On Friday, Google came out with an emergency security fix for its Chrome web browser to address a security issue exploited in the wild.
The vulnerability, which is assigned the number CVE-2021-37973, has been classified as a use-after-free flaw in the Portals API.
Portals API is a web page navigation technology that allows one page to show another page as an inset and “conduct a smooth transition to a new state, where the previously-inset page becomes the top-level document.”
Clément Lecigne from Google Threat Analysis Group (TAG) was the first one to report this flaw, with technical assistance from Sergei Glazunov and Mark Brand from Google Project Zero. In the account of active exploits and to let most users apply the fix, more details about the vulnerability haven’t been revealed, but Google stated that it is “well-aware of an attack for CVE-2021-37973 existing in the wild.”
The upgrade comes only one day after Apple patched a widely exploited security flaw in earlier versions of macOS and iOS (CVE-2021-30869), which the TAG described as “used in combination with an N-day remote code execution targeting WebKit.”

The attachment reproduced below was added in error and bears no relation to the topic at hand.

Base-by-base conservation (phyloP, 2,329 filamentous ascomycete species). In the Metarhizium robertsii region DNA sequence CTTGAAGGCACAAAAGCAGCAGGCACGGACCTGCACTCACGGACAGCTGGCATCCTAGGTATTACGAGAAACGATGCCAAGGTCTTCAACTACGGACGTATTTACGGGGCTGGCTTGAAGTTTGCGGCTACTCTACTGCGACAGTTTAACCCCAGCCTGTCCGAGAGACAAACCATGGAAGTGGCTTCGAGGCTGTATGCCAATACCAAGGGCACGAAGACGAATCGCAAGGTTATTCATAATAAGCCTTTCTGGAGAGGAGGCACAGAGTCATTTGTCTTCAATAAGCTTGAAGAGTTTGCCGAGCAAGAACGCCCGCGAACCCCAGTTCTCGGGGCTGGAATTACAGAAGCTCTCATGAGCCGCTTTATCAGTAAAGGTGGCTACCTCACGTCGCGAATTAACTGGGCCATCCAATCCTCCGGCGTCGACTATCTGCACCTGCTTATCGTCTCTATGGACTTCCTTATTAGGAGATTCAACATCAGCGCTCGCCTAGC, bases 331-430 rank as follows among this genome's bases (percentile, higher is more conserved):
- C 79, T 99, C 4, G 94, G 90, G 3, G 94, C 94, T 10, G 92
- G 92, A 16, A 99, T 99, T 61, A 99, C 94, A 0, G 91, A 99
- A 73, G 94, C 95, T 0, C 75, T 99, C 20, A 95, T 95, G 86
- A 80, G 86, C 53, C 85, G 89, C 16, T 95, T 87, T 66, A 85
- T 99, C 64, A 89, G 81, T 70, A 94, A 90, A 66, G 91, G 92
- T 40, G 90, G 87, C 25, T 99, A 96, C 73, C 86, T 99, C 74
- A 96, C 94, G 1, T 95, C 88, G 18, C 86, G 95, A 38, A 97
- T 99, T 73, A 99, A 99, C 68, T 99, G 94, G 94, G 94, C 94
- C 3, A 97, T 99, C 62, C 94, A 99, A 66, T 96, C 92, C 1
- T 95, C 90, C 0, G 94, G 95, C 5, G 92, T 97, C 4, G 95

Since the beginning of 2021, Google has patched a total of 12 zero-day vulnerabilities in Chrome. Here is the complete list of the flaws addressed:
To reduce the risk associated with the vulnerability, Chrome users should upgrade to the current version (94.0.4606.61) for Mac, Windows, and Linux by going to Settings > Help > ‘About Google Chrome.’
However, no technical details are available at this time, as Google notes in its security update:
“Access to bug details and links may be kept restricted until a majority of users are updated with a fix. We will also retain restrictions if the bug exists in a third party library that other projects similarly depend on, but haven’t yet fixed.”